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Joe Manchin Is Open for Legislative Business

Manchin, center, set to thrive in dealmaker role after GOP takeover. (Tom Williams/CQ Roll Call file photo)

Sen. Joe Manchin III is ready to make a deal.  

“Always been,” the moderate West Virginia Democrat said in an interview just off the Senate floor.  

Manchin — who famously shot up with a hunting rifle a Democratic bill to cap greenhouse gas emissions in an ad during his 2010 campaign — has made no secret about being frustrated by the gridlock that has paralyzed the Senate in recent years and he is looking forward to passing legislation. His declaration could make him the go-to Democrat for members of the new Republican majority seeking a bipartisan partner.  

On “legislation which I think will really help the country, and benefit my state … I am going to be right there with them,” Manchin said.  

But he warned he wasn’t interested in being the token Democrat for Republican grandstanding.  

“If it’s things that I believe are strictly politicized for the sake of posturing for the 2016 election, I probably won’t be [there for my GOP colleagues]," Manchin said.  

Asked if his outlook on the Senate would pose a problem for his leadership, Manchin said he doesn’t believe so.  

“The bottom line is the leadership should be looking at what’s best for our country, and that’s what I am going to be looking for,” Manchin said. “Am I going to be lockstep with leadership? Absolutely not, and I don’t think they expect that; they know that by now.”  

Manchin said he hopes to be able to help find bipartisanship so that Democrats "can go home and [say] we did something.”  

That jibes with what many Democrats have said about their new minority role.  

Sen. Susan Collins, R-Maine, a moderate who often works with Democrats, expects Manchin to be a notable player in the 114th Congress.  

“I see Joe as an individual who is very open to working with senators on the other side of the aisle, who is pragmatic in his approach … has a lot of common sense and just wants to get things done,” Collins said.  

Former Sen. John Breaux, D-La., a moderate Democrat who was known for working with Republicans, said that centrists such as Manchin will determine if this GOP-led Senate works or not.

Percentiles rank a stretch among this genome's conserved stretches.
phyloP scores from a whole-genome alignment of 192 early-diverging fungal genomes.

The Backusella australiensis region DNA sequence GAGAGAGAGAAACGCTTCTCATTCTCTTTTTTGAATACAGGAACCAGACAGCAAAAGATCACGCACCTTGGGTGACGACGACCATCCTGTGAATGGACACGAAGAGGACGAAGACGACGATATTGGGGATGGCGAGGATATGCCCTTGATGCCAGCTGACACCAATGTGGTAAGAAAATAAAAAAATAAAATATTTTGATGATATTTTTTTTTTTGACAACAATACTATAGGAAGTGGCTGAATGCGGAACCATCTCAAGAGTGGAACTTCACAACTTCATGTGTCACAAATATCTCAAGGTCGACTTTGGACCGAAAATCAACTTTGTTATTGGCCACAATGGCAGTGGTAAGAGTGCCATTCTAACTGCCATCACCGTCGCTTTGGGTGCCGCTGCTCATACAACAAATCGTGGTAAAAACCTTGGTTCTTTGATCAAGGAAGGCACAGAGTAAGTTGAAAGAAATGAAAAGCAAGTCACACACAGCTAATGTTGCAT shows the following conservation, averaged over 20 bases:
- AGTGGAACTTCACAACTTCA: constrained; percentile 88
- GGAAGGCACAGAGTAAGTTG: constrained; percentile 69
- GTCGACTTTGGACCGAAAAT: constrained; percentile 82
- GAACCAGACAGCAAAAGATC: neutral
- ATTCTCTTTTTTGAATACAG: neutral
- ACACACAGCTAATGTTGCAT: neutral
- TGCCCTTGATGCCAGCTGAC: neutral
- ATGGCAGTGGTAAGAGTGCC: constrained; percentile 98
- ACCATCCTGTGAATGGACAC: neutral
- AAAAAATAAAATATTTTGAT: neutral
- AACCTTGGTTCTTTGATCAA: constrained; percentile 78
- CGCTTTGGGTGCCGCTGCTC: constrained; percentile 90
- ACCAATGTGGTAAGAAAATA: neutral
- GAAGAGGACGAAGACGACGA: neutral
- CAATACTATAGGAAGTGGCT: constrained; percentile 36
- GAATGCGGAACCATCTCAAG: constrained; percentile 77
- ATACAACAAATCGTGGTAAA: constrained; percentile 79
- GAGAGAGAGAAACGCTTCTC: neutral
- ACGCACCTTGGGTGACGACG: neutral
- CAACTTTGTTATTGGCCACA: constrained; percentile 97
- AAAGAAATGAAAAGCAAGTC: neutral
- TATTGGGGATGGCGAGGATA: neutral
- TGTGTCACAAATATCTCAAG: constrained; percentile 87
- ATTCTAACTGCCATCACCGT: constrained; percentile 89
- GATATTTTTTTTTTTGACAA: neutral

“I think the centrists hold the balance of power in this upcoming Senate,” said Breaux, who is now a lobbyist and was in the Capitol Tuesday to watch the swearing-in of the new Senate.  

Manchin’s effort to create bipartisanship doesn’t end when the Senate is meeting. He is known for hosting off-hour get-togethers on his boat, which he keeps at National Harbor, just outside of Washington, D.C.  

“We want to do more of that,” Manchin said, adding that he has had several senators on board, always the same number of Democrats and Republicans, including Sen. Thomas R. Carper, D-Del., a staid veteran lawmaker, and Sen. Ted Cruz, R-Texas, a tea party conservative and relative newcomer.  

“If I can bring Tom Carper and Ted Cruz together and have a good time on the boat, then everything is well worth it,” Manchin said. “I don’t think they have ever spoken a word before that, and since then I’ve seen them talking. This just works.”  

Sometimes they go out on the Potomac River. Manchin said another fan is Sen. Charles E. Schumer, D-N.Y., who is chairman of the Democratic Policy and Communications Committee.  

Schumer “usually leads the charge; he loves it,” Manchin said.  

Manchin is also organizing a dinner for the unofficial Former Governors Caucus. “There are 10 of us now,” Manchin said. “We lost a couple of members and we have a couple of new members … so we want to keep that alive and going.”  

Straight out of the gate, Manchin signed off on a bill that would authorize construction of the Keystone XL pipeline, something opposed by most Democrats due to environmental concerns.  

According to Manchin and Sen. John Hoeven, R-N.D. — the lead GOP sponsor of the bill who appeared with Manchin Tuesday at a press conference on the bill — the legislation is expected to pass, with 63 senators so far indicating their support.  

That's easily enough votes to pass, but not enough to top a fresh veto threat from the White House.  

Manchin had hoped President Barack Obama would have a change of heart after the Senate held an open process with consideration of a lot of amendments — which Republicans have promised to do.  

"I am disappointed that the President will not allow this Congress to turn over a new leaf and engage in the legislative process to improve an important piece of legislation," Manchin said in a statement.  

Manchin also hopes to work with Republicans on shrinking the deficit and reducing redundancy in government.  

Collins said she expects Manchin to work with her again on a bill that would change the definition of full-time work under the Affordable Care Act to 40 hours a week. Currently the Democrats’ signature health care law defines full-time work as 30 hours a week.  

He is also a likely "yes" vote for Republicans on efforts to rein in the Environmental Protection Agency and other examples of what he believes are unchecked executive power.  

“I am a firm believer in the 10th Amendment, being a former governor,” Manchin said. “I just believe I have seen [the White House] overreach.”  

Manchin also channeled a Republican sense of humor Tuesday at the Keystone press conference when Hoeven misspoke and cited the IRS, when he meant to reference the EPA.  

“They're about the same,” Manchin said, without missing a beat.  

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